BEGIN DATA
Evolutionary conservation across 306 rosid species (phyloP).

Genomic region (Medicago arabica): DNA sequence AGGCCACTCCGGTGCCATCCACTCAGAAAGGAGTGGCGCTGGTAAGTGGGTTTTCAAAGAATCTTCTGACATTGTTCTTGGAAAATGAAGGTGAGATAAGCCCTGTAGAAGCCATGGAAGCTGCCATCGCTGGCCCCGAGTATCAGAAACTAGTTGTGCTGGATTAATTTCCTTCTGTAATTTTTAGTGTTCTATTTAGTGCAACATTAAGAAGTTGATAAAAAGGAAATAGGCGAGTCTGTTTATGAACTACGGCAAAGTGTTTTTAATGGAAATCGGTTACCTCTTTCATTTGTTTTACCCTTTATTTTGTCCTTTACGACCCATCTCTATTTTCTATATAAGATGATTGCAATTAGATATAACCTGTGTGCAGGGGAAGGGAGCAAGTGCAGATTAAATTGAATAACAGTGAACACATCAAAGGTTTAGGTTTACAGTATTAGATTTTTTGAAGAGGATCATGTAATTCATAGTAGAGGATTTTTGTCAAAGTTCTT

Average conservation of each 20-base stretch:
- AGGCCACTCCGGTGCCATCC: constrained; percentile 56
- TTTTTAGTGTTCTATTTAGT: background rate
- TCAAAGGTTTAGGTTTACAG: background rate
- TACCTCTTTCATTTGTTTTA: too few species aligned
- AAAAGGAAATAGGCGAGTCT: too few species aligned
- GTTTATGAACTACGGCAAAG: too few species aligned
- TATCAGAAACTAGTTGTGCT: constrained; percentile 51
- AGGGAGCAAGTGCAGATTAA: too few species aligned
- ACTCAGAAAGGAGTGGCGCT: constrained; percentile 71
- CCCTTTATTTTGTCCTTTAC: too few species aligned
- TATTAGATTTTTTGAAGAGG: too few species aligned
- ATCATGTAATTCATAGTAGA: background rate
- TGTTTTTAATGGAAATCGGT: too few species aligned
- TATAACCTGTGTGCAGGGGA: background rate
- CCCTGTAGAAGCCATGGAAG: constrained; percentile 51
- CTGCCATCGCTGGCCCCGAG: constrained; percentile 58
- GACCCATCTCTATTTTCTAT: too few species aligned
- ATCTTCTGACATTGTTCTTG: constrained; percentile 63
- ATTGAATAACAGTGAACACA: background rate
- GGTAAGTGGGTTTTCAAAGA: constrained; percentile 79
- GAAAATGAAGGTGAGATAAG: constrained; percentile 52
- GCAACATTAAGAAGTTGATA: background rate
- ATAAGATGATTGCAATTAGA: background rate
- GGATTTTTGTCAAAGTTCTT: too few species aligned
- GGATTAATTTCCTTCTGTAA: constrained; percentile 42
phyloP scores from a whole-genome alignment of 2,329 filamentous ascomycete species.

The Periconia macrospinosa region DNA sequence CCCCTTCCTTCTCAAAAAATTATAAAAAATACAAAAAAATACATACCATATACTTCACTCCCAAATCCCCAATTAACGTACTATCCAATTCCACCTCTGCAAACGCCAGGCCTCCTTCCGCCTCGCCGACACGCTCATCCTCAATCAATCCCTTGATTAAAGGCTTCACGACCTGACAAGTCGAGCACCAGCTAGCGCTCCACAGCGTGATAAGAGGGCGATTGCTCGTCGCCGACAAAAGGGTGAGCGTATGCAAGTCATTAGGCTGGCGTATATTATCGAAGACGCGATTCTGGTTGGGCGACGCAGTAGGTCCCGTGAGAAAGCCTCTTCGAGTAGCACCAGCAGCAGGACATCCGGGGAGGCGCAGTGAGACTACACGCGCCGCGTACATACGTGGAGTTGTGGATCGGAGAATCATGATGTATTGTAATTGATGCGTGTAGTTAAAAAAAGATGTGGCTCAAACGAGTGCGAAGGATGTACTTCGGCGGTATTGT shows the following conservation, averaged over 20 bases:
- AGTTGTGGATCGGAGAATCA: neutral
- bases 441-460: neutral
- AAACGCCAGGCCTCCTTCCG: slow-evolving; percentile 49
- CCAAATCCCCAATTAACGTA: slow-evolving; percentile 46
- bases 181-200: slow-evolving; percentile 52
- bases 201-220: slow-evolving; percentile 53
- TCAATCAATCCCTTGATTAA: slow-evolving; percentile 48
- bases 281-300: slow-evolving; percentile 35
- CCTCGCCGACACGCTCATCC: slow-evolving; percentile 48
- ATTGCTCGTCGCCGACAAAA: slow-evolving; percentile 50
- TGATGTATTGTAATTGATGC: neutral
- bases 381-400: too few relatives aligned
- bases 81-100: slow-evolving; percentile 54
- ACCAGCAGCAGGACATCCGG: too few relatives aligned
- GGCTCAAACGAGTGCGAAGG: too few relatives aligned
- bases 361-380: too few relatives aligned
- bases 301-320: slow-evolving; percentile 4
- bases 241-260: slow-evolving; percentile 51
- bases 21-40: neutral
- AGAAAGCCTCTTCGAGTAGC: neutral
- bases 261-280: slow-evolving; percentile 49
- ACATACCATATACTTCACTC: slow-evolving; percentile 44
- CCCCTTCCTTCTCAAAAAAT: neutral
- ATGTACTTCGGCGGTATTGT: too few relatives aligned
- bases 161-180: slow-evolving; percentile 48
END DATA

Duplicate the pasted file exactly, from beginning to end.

Evolutionary conservation across 306 rosid species (phyloP).

Genomic region (Medicago arabica): DNA sequence AGGCCACTCCGGTGCCATCCACTCAGAAAGGAGTGGCGCTGGTAAGTGGGTTTTCAAAGAATCTTCTGACATTGTTCTTGGAAAATGAAGGTGAGATAAGCCCTGTAGAAGCCATGGAAGCTGCCATCGCTGGCCCCGAGTATCAGAAACTAGTTGTGCTGGATTAATTTCCTTCTGTAATTTTTAGTGTTCTATTTAGTGCAACATTAAGAAGTTGATAAAAAGGAAATAGGCGAGTCTGTTTATGAACTACGGCAAAGTGTTTTTAATGGAAATCGGTTACCTCTTTCATTTGTTTTACCCTTTATTTTGTCCTTTACGACCCATCTCTATTTTCTATATAAGATGATTGCAATTAGATATAACCTGTGTGCAGGGGAAGGGAGCAAGTGCAGATTAAATTGAATAACAGTGAACACATCAAAGGTTTAGGTTTACAGTATTAGATTTTTTGAAGAGGATCATGTAATTCATAGTAGAGGATTTTTGTCAAAGTTCTT

Average conservation of each 20-base stretch:
- AGGCCACTCCGGTGCCATCC: constrained; percentile 56
- TTTTTAGTGTTCTATTTAGT: background rate
- TCAAAGGTTTAGGTTTACAG: background rate
- TACCTCTTTCATTTGTTTTA: too few species aligned
- AAAAGGAAATAGGCGAGTCT: too few species aligned
- GTTTATGAACTACGGCAAAG: too few species aligned
- TATCAGAAACTAGTTGTGCT: constrained; percentile 51
- AGGGAGCAAGTGCAGATTAA: too few species aligned
- ACTCAGAAAGGAGTGGCGCT: constrained; percentile 71
- CCCTTTATTTTGTCCTTTAC: too few species aligned
- TATTAGATTTTTTGAAGAGG: too few species aligned
- ATCATGTAATTCATAGTAGA: background rate
- TGTTTTTAATGGAAATCGGT: too few species aligned
- TATAACCTGTGTGCAGGGGA: background rate
- CCCTGTAGAAGCCATGGAAG: constrained; percentile 51
- CTGCCATCGCTGGCCCCGAG: constrained; percentile 58
- GACCCATCTCTATTTTCTAT: too few species aligned
- ATCTTCTGACATTGTTCTTG: constrained; percentile 63
- ATTGAATAACAGTGAACACA: background rate
- GGTAAGTGGGTTTTCAAAGA: constrained; percentile 79
- GAAAATGAAGGTGAGATAAG: constrained; percentile 52
- GCAACATTAAGAAGTTGATA: background rate
- ATAAGATGATTGCAATTAGA: background rate
- GGATTTTTGTCAAAGTTCTT: too few species aligned
- GGATTAATTTCCTTCTGTAA: constrained; percentile 42
phyloP scores from a whole-genome alignment of 2,329 filamentous ascomycete species.

The Periconia macrospinosa region DNA sequence CCCCTTCCTTCTCAAAAAATTATAAAAAATACAAAAAAATACATACCATATACTTCACTCCCAAATCCCCAATTAACGTACTATCCAATTCCACCTCTGCAAACGCCAGGCCTCCTTCCGCCTCGCCGACACGCTCATCCTCAATCAATCCCTTGATTAAAGGCTTCACGACCTGACAAGTCGAGCACCAGCTAGCGCTCCACAGCGTGATAAGAGGGCGATTGCTCGTCGCCGACAAAAGGGTGAGCGTATGCAAGTCATTAGGCTGGCGTATATTATCGAAGACGCGATTCTGGTTGGGCGACGCAGTAGGTCCCGTGAGAAAGCCTCTTCGAGTAGCACCAGCAGCAGGACATCCGGGGAGGCGCAGTGAGACTACACGCGCCGCGTACATACGTGGAGTTGTGGATCGGAGAATCATGATGTATTGTAATTGATGCGTGTAGTTAAAAAAAGATGTGGCTCAAACGAGTGCGAAGGATGTACTTCGGCGGTATTGT shows the following conservation, averaged over 20 bases:
- AGTTGTGGATCGGAGAATCA: neutral
- bases 441-460: neutral
- AAACGCCAGGCCTCCTTCCG: slow-evolving; percentile 49
- CCAAATCCCCAATTAACGTA: slow-evolving; percentile 46
- bases 181-200: slow-evolving; percentile 52
- bases 201-220: slow-evolving; percentile 53
- TCAATCAATCCCTTGATTAA: slow-evolving; percentile 48
- bases 281-300: slow-evolving; percentile 35
- CCTCGCCGACACGCTCATCC: slow-evolving; percentile 48
- ATTGCTCGTCGCCGACAAAA: slow-evolving; percentile 50
- TGATGTATTGTAATTGATGC: neutral
- bases 381-400: too few relatives aligned
- bases 81-100: slow-evolving; percentile 54
- ACCAGCAGCAGGACATCCGG: too few relatives aligned
- GGCTCAAACGAGTGCGAAGG: too few relatives aligned
- bases 361-380: too few relatives aligned
- bases 301-320: slow-evolving; percentile 4
- bases 241-260: slow-evolving; percentile 51
- bases 21-40: neutral
- AGAAAGCCTCTTCGAGTAGC: neutral
- bases 261-280: slow-evolving; percentile 49
- ACATACCATATACTTCACTC: slow-evolving; percentile 44
- CCCCTTCCTTCTCAAAAAAT: neutral
- ATGTACTTCGGCGGTATTGT: too few relatives aligned
- bases 161-180: slow-evolving; percentile 48